Economic growth slowing down

Published by rudy Date posted on April 2, 2011

Growth in the Philippines is slowing this year, after peaking to 7.3 percent in 2010, based on advanced information on the direction of the country’s economic activity.

“After six consecutive quarters of upswing that started in the fourth quarter of 2009, the composite leading economic indicator slid slightly in the second quarter of 2011,” the National Statistical Coordination Board said.

The composite leading economic indicator, representing 11 economic signals, is used as basis for short-term forecasting of the macroeconomic activity in the country. The indicators expand in general when business is growing and contract when business is shrinking.

NSCB said the indicator slid to 0.103 in the second quarter of 2011 from a revised 0.115 in the first quarter of 2011. This indicated “a possible slow down of economic activity for the quarter.”

Of the 11 indicators that make up the composite LEI, only five contributed positively, including merchandise imports, wholesale price index, consumer price index, tourist arrivals, and stock price index.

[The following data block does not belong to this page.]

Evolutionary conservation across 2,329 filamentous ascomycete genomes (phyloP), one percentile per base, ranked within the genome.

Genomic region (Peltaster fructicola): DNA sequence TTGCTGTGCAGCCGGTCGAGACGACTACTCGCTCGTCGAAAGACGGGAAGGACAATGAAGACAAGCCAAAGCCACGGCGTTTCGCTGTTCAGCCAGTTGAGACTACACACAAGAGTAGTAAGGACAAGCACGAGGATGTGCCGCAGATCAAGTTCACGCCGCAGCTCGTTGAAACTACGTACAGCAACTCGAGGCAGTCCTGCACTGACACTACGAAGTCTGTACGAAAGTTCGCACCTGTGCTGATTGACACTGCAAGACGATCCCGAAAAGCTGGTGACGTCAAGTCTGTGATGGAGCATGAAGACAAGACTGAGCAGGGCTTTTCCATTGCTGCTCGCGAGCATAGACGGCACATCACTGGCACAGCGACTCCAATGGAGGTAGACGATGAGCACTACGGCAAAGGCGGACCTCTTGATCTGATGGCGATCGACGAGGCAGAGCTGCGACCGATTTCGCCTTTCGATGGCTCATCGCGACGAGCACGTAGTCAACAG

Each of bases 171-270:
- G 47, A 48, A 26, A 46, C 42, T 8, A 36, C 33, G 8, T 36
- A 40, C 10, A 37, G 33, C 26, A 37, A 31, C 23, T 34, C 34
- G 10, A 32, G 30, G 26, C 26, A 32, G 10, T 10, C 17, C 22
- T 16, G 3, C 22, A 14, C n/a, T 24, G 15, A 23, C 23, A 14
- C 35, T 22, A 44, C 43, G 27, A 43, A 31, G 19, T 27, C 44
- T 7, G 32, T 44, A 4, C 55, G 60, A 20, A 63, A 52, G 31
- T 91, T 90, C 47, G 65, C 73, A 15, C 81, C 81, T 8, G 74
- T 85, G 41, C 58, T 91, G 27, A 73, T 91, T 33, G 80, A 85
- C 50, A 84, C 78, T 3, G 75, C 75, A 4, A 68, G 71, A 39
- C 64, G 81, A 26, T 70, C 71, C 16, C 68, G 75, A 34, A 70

The combined share of positive contributors for the second quarter decline to 47.1 percent from 57.7 percent in the first quarter.

Negative contributors in the second quarter were terms of trade index, number of new businesses, money supply, hotel occupancy rate, foreign exchange rate and electric energy consumption.

These negative contributors accounted for 52.9 percent of the total.

The National Economic and Development Authority has kept its annual growth target of 7 to 8 percent for the next six years.

However, Economic Planning Secretary Cayetano Paderanga Jr., who serves as the Neda director general, conceded that the government was reviewing the economic assumptions for 2011, in the light of the recent global developments.

Rising oil prices also hit consumer sentiments in the first quarter of 2011, according to a survey conducted by Bangko Sentral.

The consumer outlook was aggravated by the tensions in the Middle East and North Africa, said Bangko Sentral Deputy Governor Diwa Guinigundo.

Consumers were expecting interest and inflation rates to go up in the next 12 months as the continued rise in world oil prices is expected to put upward pressure on the prices of basic commodities.

Paderanga said the Philippines needed to achieve a high and sustained growth path that would benefit the poor.

The government has committed to achieve the Millennium Development Goals, or MDGs, which refer to a set of specific and time-bound development goals committed by international governments by 2015.  –Roderick T. dela Cruz, Manila Standard Today

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